Van Pelt, “The Long Way Home.” In Gardner Dozois, ed. The Year’s Best Science Fiction: Twenty-First Annual Collection. New York: St. Martin’s Griffin, 2004.

Van Vogt, A. E. “Dormant” (Startling Stories, November l948). In Destination: Universe. New York: Pellegrini & Cudahy, l952. New York: Signet, l953. Also in Samuel Mines, ed. The Best from Startling Stories. New York: Holt, l953. Rpt. as Starling Stories. London: Cassell, l954. Also in Edmund Crispin, ed. Best SF. London: Faber, l955. Also in G. D. Doherty, ed. Aspects of Science Fiction. London: J. Murray, l959. Also in Damon Knight, ed. The Shape of Things. New York: Popular Library, l965.Scientists exploring a Pacific island discover a radioactive rock. Hit with an atom bomb, it comes to life, proving to be a trillion-year-old robot atom war machine which knocks the Earth out of its orbit, causing it to fall toward the sun.

___. “The Earth Killers” (Super Science Stories, April 1949). In The Twisted Men. New York: Ace, 1964. Also in The Far-Out Worlds of A. E. Van Vogt. New York: Ace, 1968. Also in The Worlds of A. E. Van Vogt. New York: Ace, 1974. Also in Charles Nuetzel, ed. If This Goes On. Beverly Hills, Calif.: Book Company of America, 1965.On B-Day forty million people die in a mysterious massive atomic attack on the U.S. A pilot who observes a missile falling observes that its trajectory is vertical and that it must therefore have been launched from the moon. His story is rejected, he is arrested, escapes, and vindicates himself by discovering that the unknown aggressor was an organization of southern bigots led by a U.S. senator seeking through this drastic means to seize the power to reimpose racial segregation–in other words, the attack was an atomic version of the Civil War. Compare with Will F. Jenkins, The Murder of the U.S.A.

___. Empire of the Atom (Astounding as “A Son Is Born,” May, l946; “Son of the Gods,” August l946 [retitled “Child of the Gods” in its book form]; “Hand of the Gods,” December l946; “Home of the Gods,” April l947; and “The Barbarian,” December l947). Chicago: Shasta, l957. Garden City, N.Y.: Doubleday, l957. Abridged version, New York: Ace, l957; bound with Space Station No. l. New York: Macfadden, l966. London: New English Library, l975. Sequel: The Wizard of Linn.An old-fashioned space opera concerning a mutant boy in a post-war culture where radioactive elements are worshipped as gods and scientist-priests monopolize atomic power. Knowledge of the ancient war has been lost; though the boy suspects the truth. Deals mostly with his rise to power.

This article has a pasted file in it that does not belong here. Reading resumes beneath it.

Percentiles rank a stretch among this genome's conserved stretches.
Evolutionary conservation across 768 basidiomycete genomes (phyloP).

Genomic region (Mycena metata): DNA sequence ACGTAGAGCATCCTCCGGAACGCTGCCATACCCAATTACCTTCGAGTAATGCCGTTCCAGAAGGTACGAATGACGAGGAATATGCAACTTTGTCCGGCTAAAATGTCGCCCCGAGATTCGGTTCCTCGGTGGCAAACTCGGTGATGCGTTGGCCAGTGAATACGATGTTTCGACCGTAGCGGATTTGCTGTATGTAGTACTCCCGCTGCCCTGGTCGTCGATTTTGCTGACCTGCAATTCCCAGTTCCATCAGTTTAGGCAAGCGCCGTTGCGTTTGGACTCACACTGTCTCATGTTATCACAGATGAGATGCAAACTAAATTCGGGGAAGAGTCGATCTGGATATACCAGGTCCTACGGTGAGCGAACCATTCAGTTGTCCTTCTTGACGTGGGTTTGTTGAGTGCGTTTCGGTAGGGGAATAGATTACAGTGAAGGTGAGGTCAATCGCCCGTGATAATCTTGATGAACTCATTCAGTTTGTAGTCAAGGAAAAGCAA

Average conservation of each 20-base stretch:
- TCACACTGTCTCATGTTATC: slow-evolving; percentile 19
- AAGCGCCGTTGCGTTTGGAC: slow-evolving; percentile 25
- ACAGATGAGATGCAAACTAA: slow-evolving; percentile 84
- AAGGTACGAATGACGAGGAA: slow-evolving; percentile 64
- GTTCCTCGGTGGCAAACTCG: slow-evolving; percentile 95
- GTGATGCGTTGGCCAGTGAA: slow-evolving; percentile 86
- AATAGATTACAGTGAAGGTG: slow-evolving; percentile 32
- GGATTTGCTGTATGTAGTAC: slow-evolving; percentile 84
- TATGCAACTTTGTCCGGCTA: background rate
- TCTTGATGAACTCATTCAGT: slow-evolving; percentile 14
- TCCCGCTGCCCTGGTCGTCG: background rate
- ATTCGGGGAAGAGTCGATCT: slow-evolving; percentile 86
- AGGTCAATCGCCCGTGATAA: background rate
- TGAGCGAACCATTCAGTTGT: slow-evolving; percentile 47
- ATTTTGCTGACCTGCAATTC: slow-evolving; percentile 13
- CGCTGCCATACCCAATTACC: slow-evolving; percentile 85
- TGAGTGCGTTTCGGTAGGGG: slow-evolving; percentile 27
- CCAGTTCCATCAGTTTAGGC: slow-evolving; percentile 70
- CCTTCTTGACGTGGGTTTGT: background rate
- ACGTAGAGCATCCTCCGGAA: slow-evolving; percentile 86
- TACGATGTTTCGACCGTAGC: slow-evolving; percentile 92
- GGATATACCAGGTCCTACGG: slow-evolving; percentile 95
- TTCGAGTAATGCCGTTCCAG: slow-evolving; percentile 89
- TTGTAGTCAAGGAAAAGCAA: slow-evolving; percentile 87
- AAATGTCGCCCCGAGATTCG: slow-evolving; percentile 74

___. The Players of Null-A (Astounding, October, November, December 1948, January 1949). As The Pawns of Null-A. New York: Ace, 1956. As Players. New York: Berkley, 1966. Boston: Gregg, 1977. London: Digit, 1960. Sequel to The World of Null-A.The hero battles a plot to spray Earth and Venus with a “one-year radioactive isotope.” He remembers that “the capital of Nirene had been leveled by atomic bombs, and that the entire area that had once been a city of thirty million was a radioactive desert.” Energy from an atomic pile is directed against him in an effort to destroy him, and he later dodges Venusian atomic bombs on a spaceship. The novel is peppered with quotations from Korzybski’s writings on general sematics, which supposedly is one source of the hero’s superpowers.

___. “Recruiting Station” (Astounding, March 1942). Retitled “Masters of Time.” In Groff Conklin, ed. Omnibus of Science Fiction. New York: Crown, 1952. Also in Strange Adventures in Science Fiction. London: Grayson, 1954.Recruiters from the future seek soldiers to fight in a fantastic time war involving–among other arms–an “atomic storm” weapon.

___. “Resurrection” (originally “The Monster,” Astounding, August l948). In Isaac Asimov, Martin Harry Greenberg and Charles G. Waugh, eds. The Last Man On Earth. New York: Fawcett, l982.Aliens investigating the cause of Earth’s destruction resurrect a man who uses a nuclear device in a museum to attack them. They in turn attack him with nuclear weapons, in vain. It is suggested that the Earth was devastated ages ago by the same race. The resuscitated hero defeats the aliens and will go on to revive and immortalize humanity. Perhaps the ultimate in “Indestructible Spirit of Man” stories.

___. The Wizard of Linn (Astounding, April, May, June l950). New York: Ace, l962. New York: Macfadden, l968. New York: Fawcett, l982. London: New English Library, l975. Sequel to Empire of the Atom.The mutant hero battles invading aliens with a superweapon which destroys their atomic bombs, although he is too late to prevent the deaths of some two million Earthlings. He then uses his newly acquired technology to force the invaders to live cooperatively with humans. [74]

___. The World of Null-A (Astounding, August, September, October 1945). New York: Simon & Schuster, 1948. New York: Grosset & Dunlap, 1950. London: Dobson, 1970. Bound with The Universe Maker. New York: Ace, 1953. In Triad. New York: Simon & Schuster, 1962. Revised edition: New York: Berkley, 1977. Sequel: The Players of Null-A.The Machine–a sort of supercomputer ruling the Earth–is destroyed by atomic torpedoes fired by rebels violating the ban on atomic weapons imposed by the Galactic League. It takes several of them to blast through the outer walls of the Machine.